“We have consistently used the ideas of start-ups to implement our mobility and digitalization strategy. At the same time, our laboratories offer start-ups The ideal environment to develop ideas and projects. We support its implementation with our experience, ”explained Skoda digital director Andre Wehner, in the framework of the Smart Mobility Summit 2019, held in Tel Aviv at the end of October and to which the Czech manufacturer invited a group of European media

Skoda, despite being part of the VW group, believes it is useful for each brand to develop your own digitization strategy, since in different markets there may be different needs for the emblems of the automobile group. Skoda, for example, is much more popular in Israel than any of the other sister brands: VW, Audi or Seat. That is why they have invested in the Citymove app, which marks the fastest and most comfortable route to the selected destination. That same application will shortly integrate the Anagog start-up software, which among other things can be used to predict when parking spaces will be released.

But the most interesting thing that Skoda is holding is the collaboration with the Israeli IT security experts at XM Cyber ​​that is already being used in Skoda's internal computer processes. Cybersecurity is a key link in both connected and autonomous cars. Preventing a hacker from interfering with the car is vital to the success of the most advanced phases of vehicles where the driver's action is less and less. The fact that many Israeli companies have their germ in the Army means that many of the solutions they offer have been developed and tested for the country's own defense against cyber attacks, something that in Israel is taken very seriously considering their situation and history

In the country there are reputable start-ups dedicated to the cybersecurity of cars and airplanes. Argus Cyber ​​Security, owned by German component supplier Continental, is responsible for assessing the cybersecurity risks of the Boeing 787 Dreamliner of the flag carrier El Al. GuardKnox, which works for the Air Force, has patented a system that blocks attacks that alter the functionality of the car. Upstream Security, Karamba Security or Regulus Cyber ​​are also benchmarks in the sector.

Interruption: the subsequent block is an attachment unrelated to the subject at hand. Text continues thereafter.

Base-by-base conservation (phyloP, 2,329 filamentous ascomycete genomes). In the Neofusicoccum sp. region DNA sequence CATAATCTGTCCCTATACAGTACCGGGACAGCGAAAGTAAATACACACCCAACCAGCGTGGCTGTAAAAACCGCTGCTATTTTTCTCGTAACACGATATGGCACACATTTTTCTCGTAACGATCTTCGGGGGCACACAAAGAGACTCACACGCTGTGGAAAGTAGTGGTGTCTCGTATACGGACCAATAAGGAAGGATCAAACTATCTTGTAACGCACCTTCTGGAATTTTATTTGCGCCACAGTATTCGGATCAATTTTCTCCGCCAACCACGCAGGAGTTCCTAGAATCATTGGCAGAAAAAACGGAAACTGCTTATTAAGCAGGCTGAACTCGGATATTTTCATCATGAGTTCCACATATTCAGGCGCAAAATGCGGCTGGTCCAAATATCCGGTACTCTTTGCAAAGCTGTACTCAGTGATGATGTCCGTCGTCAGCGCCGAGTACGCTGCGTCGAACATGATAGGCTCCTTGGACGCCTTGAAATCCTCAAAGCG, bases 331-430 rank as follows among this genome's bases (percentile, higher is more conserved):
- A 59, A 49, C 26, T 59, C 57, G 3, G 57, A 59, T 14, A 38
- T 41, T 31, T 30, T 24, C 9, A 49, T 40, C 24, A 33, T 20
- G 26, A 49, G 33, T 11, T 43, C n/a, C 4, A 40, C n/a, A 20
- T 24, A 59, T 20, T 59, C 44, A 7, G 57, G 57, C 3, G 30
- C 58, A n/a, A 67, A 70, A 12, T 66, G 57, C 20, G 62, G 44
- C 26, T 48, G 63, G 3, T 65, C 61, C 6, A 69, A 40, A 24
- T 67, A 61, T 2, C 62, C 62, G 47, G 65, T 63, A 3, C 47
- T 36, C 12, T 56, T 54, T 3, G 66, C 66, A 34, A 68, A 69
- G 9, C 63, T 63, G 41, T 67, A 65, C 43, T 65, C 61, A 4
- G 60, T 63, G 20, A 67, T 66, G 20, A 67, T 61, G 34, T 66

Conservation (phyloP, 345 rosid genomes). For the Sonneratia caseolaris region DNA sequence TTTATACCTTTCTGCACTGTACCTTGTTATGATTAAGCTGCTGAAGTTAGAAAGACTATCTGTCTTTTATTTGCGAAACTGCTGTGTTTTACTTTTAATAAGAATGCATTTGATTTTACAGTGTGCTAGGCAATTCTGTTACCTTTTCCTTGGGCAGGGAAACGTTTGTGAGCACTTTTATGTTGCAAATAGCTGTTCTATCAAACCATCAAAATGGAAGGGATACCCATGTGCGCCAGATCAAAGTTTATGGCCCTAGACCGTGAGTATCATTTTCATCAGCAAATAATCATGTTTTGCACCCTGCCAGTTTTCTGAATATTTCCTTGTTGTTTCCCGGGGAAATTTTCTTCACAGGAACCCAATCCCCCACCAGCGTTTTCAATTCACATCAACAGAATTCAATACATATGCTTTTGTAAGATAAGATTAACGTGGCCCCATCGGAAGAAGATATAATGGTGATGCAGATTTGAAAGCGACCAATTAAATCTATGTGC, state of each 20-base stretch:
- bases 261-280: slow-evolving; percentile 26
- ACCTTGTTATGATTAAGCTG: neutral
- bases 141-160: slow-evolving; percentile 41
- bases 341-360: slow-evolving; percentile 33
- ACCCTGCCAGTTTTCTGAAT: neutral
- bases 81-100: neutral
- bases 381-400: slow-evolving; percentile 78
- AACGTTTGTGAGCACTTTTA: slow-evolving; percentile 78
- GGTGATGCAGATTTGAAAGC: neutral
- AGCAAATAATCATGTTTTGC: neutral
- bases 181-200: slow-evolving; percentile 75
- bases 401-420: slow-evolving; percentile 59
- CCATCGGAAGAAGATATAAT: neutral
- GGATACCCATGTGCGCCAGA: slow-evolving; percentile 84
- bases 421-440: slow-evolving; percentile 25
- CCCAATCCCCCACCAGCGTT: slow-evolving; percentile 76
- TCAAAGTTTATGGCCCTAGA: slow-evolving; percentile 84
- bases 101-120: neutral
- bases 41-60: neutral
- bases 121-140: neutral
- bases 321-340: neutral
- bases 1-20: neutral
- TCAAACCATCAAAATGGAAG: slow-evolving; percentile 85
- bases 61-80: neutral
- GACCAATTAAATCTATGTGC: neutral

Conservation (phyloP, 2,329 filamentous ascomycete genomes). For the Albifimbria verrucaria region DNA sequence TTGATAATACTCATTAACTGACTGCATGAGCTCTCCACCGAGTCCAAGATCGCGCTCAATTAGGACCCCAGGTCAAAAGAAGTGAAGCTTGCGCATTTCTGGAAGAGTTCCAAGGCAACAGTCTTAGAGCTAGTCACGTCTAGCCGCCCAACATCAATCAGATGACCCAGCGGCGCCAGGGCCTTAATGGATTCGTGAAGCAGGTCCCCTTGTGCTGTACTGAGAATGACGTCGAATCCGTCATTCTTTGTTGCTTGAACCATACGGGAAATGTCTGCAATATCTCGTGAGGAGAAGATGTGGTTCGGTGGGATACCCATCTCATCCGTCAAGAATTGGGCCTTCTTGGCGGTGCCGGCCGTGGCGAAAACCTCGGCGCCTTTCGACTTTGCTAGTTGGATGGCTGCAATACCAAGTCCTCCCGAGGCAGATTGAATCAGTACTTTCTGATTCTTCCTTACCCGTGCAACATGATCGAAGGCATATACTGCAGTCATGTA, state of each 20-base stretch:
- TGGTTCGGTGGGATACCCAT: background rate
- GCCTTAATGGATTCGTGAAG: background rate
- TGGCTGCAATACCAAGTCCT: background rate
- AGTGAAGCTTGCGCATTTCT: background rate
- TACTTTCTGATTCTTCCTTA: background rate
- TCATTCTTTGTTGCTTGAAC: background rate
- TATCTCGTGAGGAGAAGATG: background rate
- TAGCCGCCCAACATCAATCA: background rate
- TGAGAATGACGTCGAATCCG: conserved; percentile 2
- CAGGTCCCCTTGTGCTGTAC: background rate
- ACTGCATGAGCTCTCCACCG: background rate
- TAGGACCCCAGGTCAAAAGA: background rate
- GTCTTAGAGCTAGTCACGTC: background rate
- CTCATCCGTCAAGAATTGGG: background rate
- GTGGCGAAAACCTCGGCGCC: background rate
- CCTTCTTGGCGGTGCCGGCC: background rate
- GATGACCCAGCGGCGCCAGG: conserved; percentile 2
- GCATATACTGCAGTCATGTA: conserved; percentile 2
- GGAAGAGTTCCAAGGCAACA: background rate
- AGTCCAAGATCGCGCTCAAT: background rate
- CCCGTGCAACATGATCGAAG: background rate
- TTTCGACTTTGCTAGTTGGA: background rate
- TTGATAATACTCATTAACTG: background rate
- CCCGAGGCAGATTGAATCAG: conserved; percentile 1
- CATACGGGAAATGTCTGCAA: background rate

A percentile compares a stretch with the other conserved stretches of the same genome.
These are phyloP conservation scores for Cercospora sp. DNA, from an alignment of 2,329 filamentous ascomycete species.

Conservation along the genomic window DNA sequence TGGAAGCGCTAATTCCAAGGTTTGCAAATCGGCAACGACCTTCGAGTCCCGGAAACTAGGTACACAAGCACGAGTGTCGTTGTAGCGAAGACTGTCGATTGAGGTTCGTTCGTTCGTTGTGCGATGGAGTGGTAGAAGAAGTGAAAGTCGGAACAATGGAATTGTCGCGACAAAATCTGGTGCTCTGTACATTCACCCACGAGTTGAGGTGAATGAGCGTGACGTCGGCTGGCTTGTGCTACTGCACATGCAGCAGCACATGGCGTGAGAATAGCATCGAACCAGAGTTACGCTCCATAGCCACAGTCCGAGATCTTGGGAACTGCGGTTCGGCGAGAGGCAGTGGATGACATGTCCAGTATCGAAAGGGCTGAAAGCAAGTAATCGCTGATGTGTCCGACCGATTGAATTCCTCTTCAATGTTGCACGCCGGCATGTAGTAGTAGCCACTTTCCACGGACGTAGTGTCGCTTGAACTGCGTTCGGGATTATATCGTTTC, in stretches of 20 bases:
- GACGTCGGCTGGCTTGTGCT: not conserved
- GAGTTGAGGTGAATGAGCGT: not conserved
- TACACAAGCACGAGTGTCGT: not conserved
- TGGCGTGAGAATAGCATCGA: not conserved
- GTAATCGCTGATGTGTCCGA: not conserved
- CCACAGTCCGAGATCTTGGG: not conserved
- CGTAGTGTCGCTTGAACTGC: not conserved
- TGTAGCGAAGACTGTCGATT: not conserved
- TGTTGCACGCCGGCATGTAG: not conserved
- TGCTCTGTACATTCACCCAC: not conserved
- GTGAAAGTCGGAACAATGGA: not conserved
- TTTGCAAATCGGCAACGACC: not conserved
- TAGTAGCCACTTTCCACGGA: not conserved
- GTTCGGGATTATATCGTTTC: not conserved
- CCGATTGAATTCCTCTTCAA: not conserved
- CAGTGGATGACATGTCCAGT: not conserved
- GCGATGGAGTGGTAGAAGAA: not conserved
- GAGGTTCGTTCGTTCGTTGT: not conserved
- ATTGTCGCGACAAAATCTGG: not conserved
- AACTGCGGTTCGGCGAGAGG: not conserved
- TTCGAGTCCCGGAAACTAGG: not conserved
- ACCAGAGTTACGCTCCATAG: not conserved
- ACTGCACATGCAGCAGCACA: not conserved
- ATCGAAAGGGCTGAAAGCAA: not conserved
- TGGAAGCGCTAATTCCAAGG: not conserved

Nostalgia of the East

Skoda is the best-selling European car brand in Israel and, for years, the fourth in the world strongest in the Hebrew market. The sympathy generated by the firm not only has to do with the historical good relations that Israel has with the Czech Republic, but also because the Central European brand has probably been present in the lives of many of the Jewish immigrants from the former Soviet Union and countries behind the iron curtain that reached Israeli territory from the nineties. It was then that Skoda began exporting its first models, which included the Favorit and Forman, to Israel. To date, the manufacturer has delivered more than 231,700 vehicles in the region. Between January and the end of September 2019, 16,700 cars were sold to customers in Israel. In September alone, 1,100 vehicles were delivered, with a 34.5% increase over the same period last year. The fleet business is the cornerstone of Skoda in Israel. Through its influential local importer, Champion Motors, Skoda won contracts in 2018 to supply vehicles to various ministries, as well as to the army, police and other authorities.